‘Kristall.night’ is a reference to kristallnacht, a 24-hour period in 1938 when Nazi paramilitary members destroyed Jewish property throughout Germany, arrested tens of thousands of Jews, and murdered at least 91 people. Among Kristall.night’s hundreds of messages archived in the Unicorn Riot database are a photo of two small children draped in a Nazi flag and apparently reading a Nazi book coupled with the text, “Here, have a W H O L E S O M E picture to calm everyone down”; a warning against using bullwhips as a weapon because you “can’t aim them precisely enough in a crowd”; a photo of a white family all wearing sweaters emblazoned with a racist caricature; commentary about how “without complicit whites, Jews wouldn’t be a problem”; as well as references to “faggots,” various white supremacist imagery, and memes depicting Adolf Hitler quotes.
Spero’s decision on Kristall.night’s motion to quash the subpoena keeps it mostly intact, insofar as the anonymous users can be identified to the litigants, but not the public at large. The Stored Communications Act prohibits electronic communication services (Discord, in this case) from publishing the contents of its users’ electronic messages while they are still stored in the company’s database. For this reason, Spero argued, the content of Kristall.night’s messages cannot be disclosed in the subpoena.
However, Spero upheld the rest of the subpoena on the grounds that any identifying information would be classified as “high confidential.” This is a legal term that means information will only be disclosed to the attorneys, expert witnesses, stenographers, and videographers, and anyone who received the information originally. This will protect Kristall.night’s identity from being released publicly and thus protect them from physical harm.
“The court’s decision to limit disclosure to these select few groups strikes me as a recognition of the potential First Amendment harms that would result if the information was publicly disclosed,” Aaron Mackey, a staff member at the Electronic Frontier Foundation who specializes in privacy and speech issues, told me in an email. “The court recognized that even at this highly charged and emotional moment, the First Amendment limits when private litigants can unmask anonymous online speakers.”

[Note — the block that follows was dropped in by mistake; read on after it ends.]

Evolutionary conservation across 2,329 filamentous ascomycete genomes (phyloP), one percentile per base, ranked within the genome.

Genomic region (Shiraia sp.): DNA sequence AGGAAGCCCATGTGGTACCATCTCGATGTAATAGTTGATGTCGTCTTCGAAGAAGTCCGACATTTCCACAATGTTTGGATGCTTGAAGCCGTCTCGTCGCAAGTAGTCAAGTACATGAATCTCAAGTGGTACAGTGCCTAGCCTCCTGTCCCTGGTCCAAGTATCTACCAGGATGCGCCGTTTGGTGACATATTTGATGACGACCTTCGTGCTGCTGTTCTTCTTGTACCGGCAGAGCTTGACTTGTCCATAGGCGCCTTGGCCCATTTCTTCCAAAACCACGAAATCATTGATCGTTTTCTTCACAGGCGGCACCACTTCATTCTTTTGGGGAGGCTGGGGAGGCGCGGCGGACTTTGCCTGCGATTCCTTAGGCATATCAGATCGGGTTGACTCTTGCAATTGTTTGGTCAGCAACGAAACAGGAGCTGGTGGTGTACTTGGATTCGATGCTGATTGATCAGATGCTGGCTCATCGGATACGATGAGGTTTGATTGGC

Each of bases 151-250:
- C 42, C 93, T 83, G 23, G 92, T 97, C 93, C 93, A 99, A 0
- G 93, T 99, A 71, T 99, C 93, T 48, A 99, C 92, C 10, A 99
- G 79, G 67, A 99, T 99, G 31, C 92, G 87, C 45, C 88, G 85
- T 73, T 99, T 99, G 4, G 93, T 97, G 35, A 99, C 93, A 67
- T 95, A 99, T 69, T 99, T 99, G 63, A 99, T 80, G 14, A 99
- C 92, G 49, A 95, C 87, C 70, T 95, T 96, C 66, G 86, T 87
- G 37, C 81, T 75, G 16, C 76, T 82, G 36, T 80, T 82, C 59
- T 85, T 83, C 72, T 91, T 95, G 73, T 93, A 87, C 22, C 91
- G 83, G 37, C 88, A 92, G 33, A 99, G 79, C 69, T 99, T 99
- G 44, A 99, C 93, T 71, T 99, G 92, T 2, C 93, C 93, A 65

Yet Randazza, Kristall.night’s attorney, told the Washington Post that he doesn’t trust that Kristall.night’s information will remain confidential and said he is still considering an appeal of Spero’s decision.
“I can’t believe people believe this, but they get to do that,” Randazza told the Post in regards to Kristall.night’s political beliefs. “That’s what the [expletive] enlightenment is about. That’s what the [expletive] First Amendment is about. That’s what this [expletive] country is about. But people don’t get to do that anymore. You have to be hounded out of your apartment, out of your job, out of whatever it is you have, if you have the audacity to have an unpopular political belief.”
For Mackey, the decision raises a larger question about whether we as a society are comfortable with publicly identifying individuals who exist “at the margins of our social and political discourse.”
“The same tools used to disclose [Kristall.night’s] identity can be and are regularly used against historically powerless individuals and groups to intimidate, harass, and silence them,” Mackey told me. “I want the First Amendment to protect those sympathetic groups and voices from the very oppression that is at issue in the underlying case and the violence in Charlottesville. But to do so, we need robust First Amendment protections for all online speakers, even those whose views we loathe and recognize as both wrong and dangerous.”